If you have nothing better to do then get out on the water and enjoy it. People pay lots of money to sit outside in the sun on a private island. You can do it anytime you want.
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Old 04-03-2013
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Re: What is the lightest wind I can sail in?

It really depends on how patient you are, and how well prepared your boat is. My area gets a lot of light wind, so as a racer I became a bit of a light air specialist. I am anal about making sure my bottom is smooth and clean, and my foils are fair. I have a folding prop, and make sure it works properly. For me, it is rare that there is not enough wind to sail. If there is a ripple on the water, then there is plenty of wind. Of course that is in an area where there is little or no chop when there is no wind. If there are waves, then you need a bit more breeze.

The one thing about sailing in light air is that you will almost certainly become a better sailor because every little thing you do in terms of sail and boat trim will have a significant impact on your boatspeed. You learn to pay attention to every detail on the boat, as well as on the waters around you.

My cousin was visiting from out of town, and he really wanted to get out on the water with his son. We went out even though the waters were glassy calm. Even then there was enough breeze aloft ti keep us moving at a couple of knots. We had a wonderful time enjoying the wildlife, and conversation while I tweaked and adjusted the boat from puff to puff. The only negative thing was all the power boats that cfelt the need to cut close across our bow to show us how fast they are, killing all of our hard earned boatspeed with their wake.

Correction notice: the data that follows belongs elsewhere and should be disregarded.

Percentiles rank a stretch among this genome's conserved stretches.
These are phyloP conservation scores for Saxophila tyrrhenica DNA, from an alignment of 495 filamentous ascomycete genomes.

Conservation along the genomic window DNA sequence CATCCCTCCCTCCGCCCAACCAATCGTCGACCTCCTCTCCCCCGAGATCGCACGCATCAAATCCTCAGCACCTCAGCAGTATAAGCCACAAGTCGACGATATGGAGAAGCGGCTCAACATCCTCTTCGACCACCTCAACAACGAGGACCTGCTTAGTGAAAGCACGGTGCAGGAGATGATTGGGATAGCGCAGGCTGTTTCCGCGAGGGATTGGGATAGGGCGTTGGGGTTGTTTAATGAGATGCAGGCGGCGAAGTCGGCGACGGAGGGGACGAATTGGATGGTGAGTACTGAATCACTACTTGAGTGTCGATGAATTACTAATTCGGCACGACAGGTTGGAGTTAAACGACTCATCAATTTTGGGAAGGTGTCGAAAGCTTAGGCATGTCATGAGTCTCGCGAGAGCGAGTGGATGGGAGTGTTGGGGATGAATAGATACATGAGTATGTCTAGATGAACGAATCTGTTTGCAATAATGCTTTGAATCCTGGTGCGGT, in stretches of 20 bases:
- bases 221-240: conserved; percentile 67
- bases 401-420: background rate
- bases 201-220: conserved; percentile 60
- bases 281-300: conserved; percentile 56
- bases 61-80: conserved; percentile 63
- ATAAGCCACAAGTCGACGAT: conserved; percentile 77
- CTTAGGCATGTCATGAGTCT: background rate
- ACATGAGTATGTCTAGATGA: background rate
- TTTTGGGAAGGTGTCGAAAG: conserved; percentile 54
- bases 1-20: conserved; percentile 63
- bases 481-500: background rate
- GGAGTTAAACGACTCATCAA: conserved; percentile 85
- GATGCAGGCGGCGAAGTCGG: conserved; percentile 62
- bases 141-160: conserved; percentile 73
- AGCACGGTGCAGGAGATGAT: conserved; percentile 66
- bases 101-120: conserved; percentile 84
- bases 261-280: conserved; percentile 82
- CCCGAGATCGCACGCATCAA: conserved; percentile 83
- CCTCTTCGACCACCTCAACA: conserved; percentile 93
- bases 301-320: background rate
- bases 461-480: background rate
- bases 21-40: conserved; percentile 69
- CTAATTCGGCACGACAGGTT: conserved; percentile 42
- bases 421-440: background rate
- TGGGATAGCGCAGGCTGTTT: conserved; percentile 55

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Old 04-03-2013
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Re: What is the lightest wind I can sail in?

Well

IF you have a steady 2 knot wind you can go UPWIND fairly well as the apparent wind will build to the 4+ knot range

However if you have to go back downwind 2 knots of true wind will pretty much become ZERO apparent wind

We try and avoid days like that BUT if we are out i will just beam reach back and forth in the same area as it tends to be freaking hot around here on days like that
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Last edited by tommays; 04-03-2013 at 08:25 PM.
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Old 04-03-2013
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Re: What is the lightest wind I can sail in?

It's all about how fast you want to sail. My little C&C will waft along quite happily at 2-3 knots in 3-4 knots of wind. Fine if you aren't fighting a current (rare), or have somewhere to get to. Downwind, well, you'll be drifting at a knot, maybe 2 at best.
You'll probably find that your 150 is too heavy for really light air, I would go with a smaller or lighter sail.
I generally find that the stinkpotters ruin any really light air days here, it's no fun just getting her moving to then get turned around by some douche in a Bayliner cutting across your bow.
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Old 04-04-2013
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Re: What is the lightest wind I can sail in?

Quote:
Originally Posted by tommays View Post
Well

IF you have a steady 2 knot wind you can go UPWIND fairly well as the apparent wind will build to the 4+ knot range

However if you have to go back downwind 2 knots of true wind will pretty much become ZERO apparent wind